Wednesday, June 17, 2009

Organic Lawn Care - Maintenance

To continue this series, let's address the topic of maintenance. It's all well and good to say that these chemicals are destroying the health of your family and the planet but then what do you do if you have a problem?

Assuming you've taken steps with aerating and amending to help build a solid foundation for your turf, the best thing to do is tackle the problems as they crop up. For example, we have a problem with clover this year more than the past few years. Clover is a well-known nitrogen-fixer, so that would point one in the direction of nitrogen deficiency.

That observation is backed up by another, more humbling, one - dog pee. Urine spots that people so often complain about are caused by nitrogen in the urine. Too much nitrogen in one area can burn the lawn. Which means if your dog's pee is burning your grass, in addition to other steps, you may actually want to reduce the amount of nitrogen you apply. The reverse is happening in our case - the spots where Lucky goes are some of the healthiest, thickest, fastest growing areas of the lawn.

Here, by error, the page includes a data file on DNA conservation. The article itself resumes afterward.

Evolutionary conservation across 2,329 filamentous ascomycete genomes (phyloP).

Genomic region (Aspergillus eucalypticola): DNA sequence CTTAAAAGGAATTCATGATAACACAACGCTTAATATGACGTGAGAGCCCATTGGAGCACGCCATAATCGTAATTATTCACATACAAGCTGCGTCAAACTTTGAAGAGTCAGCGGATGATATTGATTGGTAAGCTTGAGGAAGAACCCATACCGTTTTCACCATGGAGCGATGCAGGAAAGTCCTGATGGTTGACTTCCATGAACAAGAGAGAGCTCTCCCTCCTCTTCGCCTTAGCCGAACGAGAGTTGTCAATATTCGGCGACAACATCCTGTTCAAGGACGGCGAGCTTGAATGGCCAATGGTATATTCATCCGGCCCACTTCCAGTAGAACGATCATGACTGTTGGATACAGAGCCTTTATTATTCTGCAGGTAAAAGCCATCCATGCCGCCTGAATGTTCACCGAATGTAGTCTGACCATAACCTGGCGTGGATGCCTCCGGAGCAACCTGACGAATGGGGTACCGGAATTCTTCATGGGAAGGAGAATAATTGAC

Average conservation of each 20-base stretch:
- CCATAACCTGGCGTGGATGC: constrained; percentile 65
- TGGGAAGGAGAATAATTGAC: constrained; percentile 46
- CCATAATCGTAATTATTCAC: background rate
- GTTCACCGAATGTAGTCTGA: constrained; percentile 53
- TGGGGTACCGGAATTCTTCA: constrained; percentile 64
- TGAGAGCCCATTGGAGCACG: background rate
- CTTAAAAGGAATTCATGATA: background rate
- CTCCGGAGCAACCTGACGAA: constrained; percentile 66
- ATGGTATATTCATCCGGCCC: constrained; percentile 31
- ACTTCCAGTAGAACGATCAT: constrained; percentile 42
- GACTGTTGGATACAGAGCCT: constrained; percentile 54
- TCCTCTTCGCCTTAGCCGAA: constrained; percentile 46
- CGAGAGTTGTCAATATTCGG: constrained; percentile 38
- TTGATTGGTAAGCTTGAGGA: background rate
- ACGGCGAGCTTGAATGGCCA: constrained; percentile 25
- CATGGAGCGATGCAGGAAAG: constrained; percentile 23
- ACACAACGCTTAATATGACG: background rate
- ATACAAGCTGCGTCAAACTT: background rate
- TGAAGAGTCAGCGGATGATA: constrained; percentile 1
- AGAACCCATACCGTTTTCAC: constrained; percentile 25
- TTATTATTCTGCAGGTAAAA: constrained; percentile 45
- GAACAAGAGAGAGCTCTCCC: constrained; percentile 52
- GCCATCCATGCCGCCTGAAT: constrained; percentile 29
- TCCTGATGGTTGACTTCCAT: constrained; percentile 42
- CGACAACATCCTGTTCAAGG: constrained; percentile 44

Identifying the exact problem lets you pinpoint a specific solution. This saves you time, money, and helps reduce runoff and benefits the environment. In this case, it's a simple matter of applying a nitrogen-rich, phosphorous-free organic fertilizer. There are now several options on the market, even a mass-market one by Scotts. Butoffee grounds actually make an excellent option if you have a small lot or a specific area you want to treat - Starbucks and other chains even give their used grounds away for this purpose (be careful if you have pets, though, since coffee and coffee grounds are toxic to dogs if ingested).

As a rule, problems in the yard are symptomatic of nutrient or soil deficiencies. A simple search on the internet can turn up quick, easy and cheap (or free!) solutions to your problem.

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